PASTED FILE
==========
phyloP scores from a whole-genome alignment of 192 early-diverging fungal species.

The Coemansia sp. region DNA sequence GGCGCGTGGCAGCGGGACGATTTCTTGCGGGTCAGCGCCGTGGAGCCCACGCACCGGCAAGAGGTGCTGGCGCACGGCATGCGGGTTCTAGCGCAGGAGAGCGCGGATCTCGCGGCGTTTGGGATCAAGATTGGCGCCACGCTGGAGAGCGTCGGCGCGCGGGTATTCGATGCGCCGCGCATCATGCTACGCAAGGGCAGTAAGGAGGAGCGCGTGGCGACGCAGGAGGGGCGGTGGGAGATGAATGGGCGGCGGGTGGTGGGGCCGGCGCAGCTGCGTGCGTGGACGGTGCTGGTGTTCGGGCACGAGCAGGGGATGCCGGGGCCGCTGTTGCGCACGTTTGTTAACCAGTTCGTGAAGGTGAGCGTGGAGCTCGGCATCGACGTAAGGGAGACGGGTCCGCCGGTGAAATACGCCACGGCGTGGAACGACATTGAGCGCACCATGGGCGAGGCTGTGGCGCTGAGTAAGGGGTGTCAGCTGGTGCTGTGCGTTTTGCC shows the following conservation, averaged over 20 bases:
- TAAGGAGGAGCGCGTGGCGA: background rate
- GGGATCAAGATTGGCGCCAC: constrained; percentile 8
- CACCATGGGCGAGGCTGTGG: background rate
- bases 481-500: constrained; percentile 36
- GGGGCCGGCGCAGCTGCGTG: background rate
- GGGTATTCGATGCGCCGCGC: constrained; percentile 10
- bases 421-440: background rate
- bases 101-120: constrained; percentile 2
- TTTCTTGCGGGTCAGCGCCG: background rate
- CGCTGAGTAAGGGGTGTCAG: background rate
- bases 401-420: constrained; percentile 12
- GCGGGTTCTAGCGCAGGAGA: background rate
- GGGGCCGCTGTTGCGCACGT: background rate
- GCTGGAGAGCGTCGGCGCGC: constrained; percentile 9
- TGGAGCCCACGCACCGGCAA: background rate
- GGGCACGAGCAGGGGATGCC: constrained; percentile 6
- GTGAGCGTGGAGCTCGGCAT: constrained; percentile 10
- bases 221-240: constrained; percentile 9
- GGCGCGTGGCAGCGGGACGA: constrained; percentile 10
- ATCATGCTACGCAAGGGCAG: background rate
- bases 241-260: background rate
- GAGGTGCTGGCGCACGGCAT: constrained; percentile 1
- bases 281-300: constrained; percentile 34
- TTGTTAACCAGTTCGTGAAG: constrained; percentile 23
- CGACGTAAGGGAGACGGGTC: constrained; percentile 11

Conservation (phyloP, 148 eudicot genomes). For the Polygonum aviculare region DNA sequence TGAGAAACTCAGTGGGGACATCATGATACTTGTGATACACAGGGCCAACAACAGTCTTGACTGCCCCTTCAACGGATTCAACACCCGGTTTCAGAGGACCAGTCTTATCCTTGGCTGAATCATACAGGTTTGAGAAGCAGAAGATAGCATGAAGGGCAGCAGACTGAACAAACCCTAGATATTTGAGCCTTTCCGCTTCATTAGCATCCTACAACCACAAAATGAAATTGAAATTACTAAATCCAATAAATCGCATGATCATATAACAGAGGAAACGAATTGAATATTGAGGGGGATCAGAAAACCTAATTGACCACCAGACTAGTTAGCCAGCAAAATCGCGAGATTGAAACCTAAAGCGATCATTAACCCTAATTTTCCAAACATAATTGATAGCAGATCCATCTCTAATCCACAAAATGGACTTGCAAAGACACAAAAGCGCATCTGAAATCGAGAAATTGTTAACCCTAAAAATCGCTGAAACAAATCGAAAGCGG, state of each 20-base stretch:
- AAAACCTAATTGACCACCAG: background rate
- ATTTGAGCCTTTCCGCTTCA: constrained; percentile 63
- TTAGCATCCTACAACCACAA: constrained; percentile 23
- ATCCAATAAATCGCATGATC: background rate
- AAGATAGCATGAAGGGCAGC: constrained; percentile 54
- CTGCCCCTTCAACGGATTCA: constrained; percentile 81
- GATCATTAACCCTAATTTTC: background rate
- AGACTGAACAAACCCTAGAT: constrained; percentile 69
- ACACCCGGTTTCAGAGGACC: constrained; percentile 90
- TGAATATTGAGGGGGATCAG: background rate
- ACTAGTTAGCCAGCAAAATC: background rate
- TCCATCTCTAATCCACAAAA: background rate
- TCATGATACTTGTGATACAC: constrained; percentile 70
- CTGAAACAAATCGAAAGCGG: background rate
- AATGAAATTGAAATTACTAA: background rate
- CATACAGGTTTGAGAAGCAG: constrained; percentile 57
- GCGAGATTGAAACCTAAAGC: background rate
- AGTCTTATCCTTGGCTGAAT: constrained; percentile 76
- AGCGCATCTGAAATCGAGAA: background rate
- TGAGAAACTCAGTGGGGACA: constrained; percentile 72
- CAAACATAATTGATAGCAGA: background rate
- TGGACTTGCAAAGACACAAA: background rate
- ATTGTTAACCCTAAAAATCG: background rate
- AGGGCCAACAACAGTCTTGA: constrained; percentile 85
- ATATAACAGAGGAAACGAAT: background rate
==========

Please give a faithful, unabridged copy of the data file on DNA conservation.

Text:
phyloP scores from a whole-genome alignment of 192 early-diverging fungal species.

The Coemansia sp. region DNA sequence GGCGCGTGGCAGCGGGACGATTTCTTGCGGGTCAGCGCCGTGGAGCCCACGCACCGGCAAGAGGTGCTGGCGCACGGCATGCGGGTTCTAGCGCAGGAGAGCGCGGATCTCGCGGCGTTTGGGATCAAGATTGGCGCCACGCTGGAGAGCGTCGGCGCGCGGGTATTCGATGCGCCGCGCATCATGCTACGCAAGGGCAGTAAGGAGGAGCGCGTGGCGACGCAGGAGGGGCGGTGGGAGATGAATGGGCGGCGGGTGGTGGGGCCGGCGCAGCTGCGTGCGTGGACGGTGCTGGTGTTCGGGCACGAGCAGGGGATGCCGGGGCCGCTGTTGCGCACGTTTGTTAACCAGTTCGTGAAGGTGAGCGTGGAGCTCGGCATCGACGTAAGGGAGACGGGTCCGCCGGTGAAATACGCCACGGCGTGGAACGACATTGAGCGCACCATGGGCGAGGCTGTGGCGCTGAGTAAGGGGTGTCAGCTGGTGCTGTGCGTTTTGCC shows the following conservation, averaged over 20 bases:
- TAAGGAGGAGCGCGTGGCGA: background rate
- GGGATCAAGATTGGCGCCAC: constrained; percentile 8
- CACCATGGGCGAGGCTGTGG: background rate
- bases 481-500: constrained; percentile 36
- GGGGCCGGCGCAGCTGCGTG: background rate
- GGGTATTCGATGCGCCGCGC: constrained; percentile 10
- bases 421-440: background rate
- bases 101-120: constrained; percentile 2
- TTTCTTGCGGGTCAGCGCCG: background rate
- CGCTGAGTAAGGGGTGTCAG: background rate
- bases 401-420: constrained; percentile 12
- GCGGGTTCTAGCGCAGGAGA: background rate
- GGGGCCGCTGTTGCGCACGT: background rate
- GCTGGAGAGCGTCGGCGCGC: constrained; percentile 9
- TGGAGCCCACGCACCGGCAA: background rate
- GGGCACGAGCAGGGGATGCC: constrained; percentile 6
- GTGAGCGTGGAGCTCGGCAT: constrained; percentile 10
- bases 221-240: constrained; percentile 9
- GGCGCGTGGCAGCGGGACGA: constrained; percentile 10
- ATCATGCTACGCAAGGGCAG: background rate
- bases 241-260: background rate
- GAGGTGCTGGCGCACGGCAT: constrained; percentile 1
- bases 281-300: constrained; percentile 34
- TTGTTAACCAGTTCGTGAAG: constrained; percentile 23
- CGACGTAAGGGAGACGGGTC: constrained; percentile 11

Conservation (phyloP, 148 eudicot genomes). For the Polygonum aviculare region DNA sequence TGAGAAACTCAGTGGGGACATCATGATACTTGTGATACACAGGGCCAACAACAGTCTTGACTGCCCCTTCAACGGATTCAACACCCGGTTTCAGAGGACCAGTCTTATCCTTGGCTGAATCATACAGGTTTGAGAAGCAGAAGATAGCATGAAGGGCAGCAGACTGAACAAACCCTAGATATTTGAGCCTTTCCGCTTCATTAGCATCCTACAACCACAAAATGAAATTGAAATTACTAAATCCAATAAATCGCATGATCATATAACAGAGGAAACGAATTGAATATTGAGGGGGATCAGAAAACCTAATTGACCACCAGACTAGTTAGCCAGCAAAATCGCGAGATTGAAACCTAAAGCGATCATTAACCCTAATTTTCCAAACATAATTGATAGCAGATCCATCTCTAATCCACAAAATGGACTTGCAAAGACACAAAAGCGCATCTGAAATCGAGAAATTGTTAACCCTAAAAATCGCTGAAACAAATCGAAAGCGG, state of each 20-base stretch:
- AAAACCTAATTGACCACCAG: background rate
- ATTTGAGCCTTTCCGCTTCA: constrained; percentile 63
- TTAGCATCCTACAACCACAA: constrained; percentile 23
- ATCCAATAAATCGCATGATC: background rate
- AAGATAGCATGAAGGGCAGC: constrained; percentile 54
- CTGCCCCTTCAACGGATTCA: constrained; percentile 81
- GATCATTAACCCTAATTTTC: background rate
- AGACTGAACAAACCCTAGAT: constrained; percentile 69
- ACACCCGGTTTCAGAGGACC: constrained; percentile 90
- TGAATATTGAGGGGGATCAG: background rate
- ACTAGTTAGCCAGCAAAATC: background rate
- TCCATCTCTAATCCACAAAA: background rate
- TCATGATACTTGTGATACAC: constrained; percentile 70
- CTGAAACAAATCGAAAGCGG: background rate
- AATGAAATTGAAATTACTAA: background rate
- CATACAGGTTTGAGAAGCAG: constrained; percentile 57
- GCGAGATTGAAACCTAAAGC: background rate
- AGTCTTATCCTTGGCTGAAT: constrained; percentile 76
- AGCGCATCTGAAATCGAGAA: background rate
- TGAGAAACTCAGTGGGGACA: constrained; percentile 72
- CAAACATAATTGATAGCAGA: background rate
- TGGACTTGCAAAGACACAAA: background rate
- ATTGTTAACCCTAAAAATCG: background rate
- AGGGCCAACAACAGTCTTGA: constrained; percentile 85
- ATATAACAGAGGAAACGAAT: background rate